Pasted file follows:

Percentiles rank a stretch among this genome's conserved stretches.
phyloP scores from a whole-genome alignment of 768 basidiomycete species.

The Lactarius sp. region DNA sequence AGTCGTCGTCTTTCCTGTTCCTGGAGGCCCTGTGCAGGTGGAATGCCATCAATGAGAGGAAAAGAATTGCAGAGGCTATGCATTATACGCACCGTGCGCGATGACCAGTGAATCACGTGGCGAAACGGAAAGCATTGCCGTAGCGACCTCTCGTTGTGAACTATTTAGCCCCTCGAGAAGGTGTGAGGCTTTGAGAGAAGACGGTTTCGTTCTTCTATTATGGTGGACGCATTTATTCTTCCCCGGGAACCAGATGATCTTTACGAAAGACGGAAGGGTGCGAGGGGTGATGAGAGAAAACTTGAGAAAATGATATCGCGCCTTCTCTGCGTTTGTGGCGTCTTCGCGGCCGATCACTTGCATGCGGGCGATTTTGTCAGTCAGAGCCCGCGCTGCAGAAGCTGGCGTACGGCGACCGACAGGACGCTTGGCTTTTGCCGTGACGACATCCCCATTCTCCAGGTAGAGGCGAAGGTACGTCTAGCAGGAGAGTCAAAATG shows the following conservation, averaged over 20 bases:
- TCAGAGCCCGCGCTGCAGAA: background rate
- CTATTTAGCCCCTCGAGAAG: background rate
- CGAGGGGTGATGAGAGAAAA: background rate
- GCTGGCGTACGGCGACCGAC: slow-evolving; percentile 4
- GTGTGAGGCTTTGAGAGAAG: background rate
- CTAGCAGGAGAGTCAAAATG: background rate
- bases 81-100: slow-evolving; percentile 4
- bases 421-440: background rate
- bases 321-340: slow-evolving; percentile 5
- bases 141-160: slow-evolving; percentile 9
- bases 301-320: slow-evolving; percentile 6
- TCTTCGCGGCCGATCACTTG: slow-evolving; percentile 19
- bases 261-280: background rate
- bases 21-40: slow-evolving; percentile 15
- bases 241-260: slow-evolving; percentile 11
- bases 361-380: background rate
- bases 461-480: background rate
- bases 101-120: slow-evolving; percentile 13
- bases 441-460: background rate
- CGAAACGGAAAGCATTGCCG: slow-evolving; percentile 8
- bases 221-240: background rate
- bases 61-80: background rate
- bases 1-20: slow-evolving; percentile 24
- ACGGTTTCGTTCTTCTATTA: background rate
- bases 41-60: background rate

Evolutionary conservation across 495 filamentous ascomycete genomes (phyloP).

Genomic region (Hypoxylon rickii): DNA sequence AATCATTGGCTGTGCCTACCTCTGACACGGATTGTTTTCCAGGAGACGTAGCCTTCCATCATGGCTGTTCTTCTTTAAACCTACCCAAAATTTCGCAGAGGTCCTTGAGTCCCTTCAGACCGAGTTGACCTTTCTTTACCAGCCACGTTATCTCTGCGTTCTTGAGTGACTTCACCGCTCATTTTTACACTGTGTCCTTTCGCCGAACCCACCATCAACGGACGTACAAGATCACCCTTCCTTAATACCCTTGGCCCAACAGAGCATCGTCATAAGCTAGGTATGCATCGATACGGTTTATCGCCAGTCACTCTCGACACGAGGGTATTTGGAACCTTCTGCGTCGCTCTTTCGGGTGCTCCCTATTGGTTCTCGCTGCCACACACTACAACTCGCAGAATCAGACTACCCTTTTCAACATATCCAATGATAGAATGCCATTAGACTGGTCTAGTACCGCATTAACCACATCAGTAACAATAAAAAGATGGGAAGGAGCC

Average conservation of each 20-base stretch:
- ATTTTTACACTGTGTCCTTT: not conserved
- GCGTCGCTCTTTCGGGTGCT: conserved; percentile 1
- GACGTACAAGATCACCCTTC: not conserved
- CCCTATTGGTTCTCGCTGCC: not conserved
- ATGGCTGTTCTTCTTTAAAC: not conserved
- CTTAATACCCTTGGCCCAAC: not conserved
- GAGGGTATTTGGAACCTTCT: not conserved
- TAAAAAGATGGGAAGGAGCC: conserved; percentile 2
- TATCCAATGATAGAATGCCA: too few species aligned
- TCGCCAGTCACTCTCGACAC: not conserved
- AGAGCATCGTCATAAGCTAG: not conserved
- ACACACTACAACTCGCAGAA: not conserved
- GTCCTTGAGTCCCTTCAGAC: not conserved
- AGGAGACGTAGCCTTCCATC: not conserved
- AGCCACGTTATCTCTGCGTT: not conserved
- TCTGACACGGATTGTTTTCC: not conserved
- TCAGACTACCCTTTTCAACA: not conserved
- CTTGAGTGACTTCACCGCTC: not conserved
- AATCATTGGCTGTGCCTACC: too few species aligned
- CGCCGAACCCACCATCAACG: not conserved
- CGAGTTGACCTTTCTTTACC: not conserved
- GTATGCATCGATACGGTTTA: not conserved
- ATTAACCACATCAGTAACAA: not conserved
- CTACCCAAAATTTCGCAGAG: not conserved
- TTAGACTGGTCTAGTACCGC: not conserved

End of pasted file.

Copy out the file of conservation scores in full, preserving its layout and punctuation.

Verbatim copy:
Percentiles rank a stretch among this genome's conserved stretches.
phyloP scores from a whole-genome alignment of 768 basidiomycete species.

The Lactarius sp. region DNA sequence AGTCGTCGTCTTTCCTGTTCCTGGAGGCCCTGTGCAGGTGGAATGCCATCAATGAGAGGAAAAGAATTGCAGAGGCTATGCATTATACGCACCGTGCGCGATGACCAGTGAATCACGTGGCGAAACGGAAAGCATTGCCGTAGCGACCTCTCGTTGTGAACTATTTAGCCCCTCGAGAAGGTGTGAGGCTTTGAGAGAAGACGGTTTCGTTCTTCTATTATGGTGGACGCATTTATTCTTCCCCGGGAACCAGATGATCTTTACGAAAGACGGAAGGGTGCGAGGGGTGATGAGAGAAAACTTGAGAAAATGATATCGCGCCTTCTCTGCGTTTGTGGCGTCTTCGCGGCCGATCACTTGCATGCGGGCGATTTTGTCAGTCAGAGCCCGCGCTGCAGAAGCTGGCGTACGGCGACCGACAGGACGCTTGGCTTTTGCCGTGACGACATCCCCATTCTCCAGGTAGAGGCGAAGGTACGTCTAGCAGGAGAGTCAAAATG shows the following conservation, averaged over 20 bases:
- TCAGAGCCCGCGCTGCAGAA: background rate
- CTATTTAGCCCCTCGAGAAG: background rate
- CGAGGGGTGATGAGAGAAAA: background rate
- GCTGGCGTACGGCGACCGAC: slow-evolving; percentile 4
- GTGTGAGGCTTTGAGAGAAG: background rate
- CTAGCAGGAGAGTCAAAATG: background rate
- bases 81-100: slow-evolving; percentile 4
- bases 421-440: background rate
- bases 321-340: slow-evolving; percentile 5
- bases 141-160: slow-evolving; percentile 9
- bases 301-320: slow-evolving; percentile 6
- TCTTCGCGGCCGATCACTTG: slow-evolving; percentile 19
- bases 261-280: background rate
- bases 21-40: slow-evolving; percentile 15
- bases 241-260: slow-evolving; percentile 11
- bases 361-380: background rate
- bases 461-480: background rate
- bases 101-120: slow-evolving; percentile 13
- bases 441-460: background rate
- CGAAACGGAAAGCATTGCCG: slow-evolving; percentile 8
- bases 221-240: background rate
- bases 61-80: background rate
- bases 1-20: slow-evolving; percentile 24
- ACGGTTTCGTTCTTCTATTA: background rate
- bases 41-60: background rate

Evolutionary conservation across 495 filamentous ascomycete genomes (phyloP).

Genomic region (Hypoxylon rickii): DNA sequence AATCATTGGCTGTGCCTACCTCTGACACGGATTGTTTTCCAGGAGACGTAGCCTTCCATCATGGCTGTTCTTCTTTAAACCTACCCAAAATTTCGCAGAGGTCCTTGAGTCCCTTCAGACCGAGTTGACCTTTCTTTACCAGCCACGTTATCTCTGCGTTCTTGAGTGACTTCACCGCTCATTTTTACACTGTGTCCTTTCGCCGAACCCACCATCAACGGACGTACAAGATCACCCTTCCTTAATACCCTTGGCCCAACAGAGCATCGTCATAAGCTAGGTATGCATCGATACGGTTTATCGCCAGTCACTCTCGACACGAGGGTATTTGGAACCTTCTGCGTCGCTCTTTCGGGTGCTCCCTATTGGTTCTCGCTGCCACACACTACAACTCGCAGAATCAGACTACCCTTTTCAACATATCCAATGATAGAATGCCATTAGACTGGTCTAGTACCGCATTAACCACATCAGTAACAATAAAAAGATGGGAAGGAGCC

Average conservation of each 20-base stretch:
- ATTTTTACACTGTGTCCTTT: not conserved
- GCGTCGCTCTTTCGGGTGCT: conserved; percentile 1
- GACGTACAAGATCACCCTTC: not conserved
- CCCTATTGGTTCTCGCTGCC: not conserved
- ATGGCTGTTCTTCTTTAAAC: not conserved
- CTTAATACCCTTGGCCCAAC: not conserved
- GAGGGTATTTGGAACCTTCT: not conserved
- TAAAAAGATGGGAAGGAGCC: conserved; percentile 2
- TATCCAATGATAGAATGCCA: too few species aligned
- TCGCCAGTCACTCTCGACAC: not conserved
- AGAGCATCGTCATAAGCTAG: not conserved
- ACACACTACAACTCGCAGAA: not conserved
- GTCCTTGAGTCCCTTCAGAC: not conserved
- AGGAGACGTAGCCTTCCATC: not conserved
- AGCCACGTTATCTCTGCGTT: not conserved
- TCTGACACGGATTGTTTTCC: not conserved
- TCAGACTACCCTTTTCAACA: not conserved
- CTTGAGTGACTTCACCGCTC: not conserved
- AATCATTGGCTGTGCCTACC: too few species aligned
- CGCCGAACCCACCATCAACG: not conserved
- CGAGTTGACCTTTCTTTACC: not conserved
- GTATGCATCGATACGGTTTA: not conserved
- ATTAACCACATCAGTAACAA: not conserved
- CTACCCAAAATTTCGCAGAG: not conserved
- TTAGACTGGTCTAGTACCGC: not conserved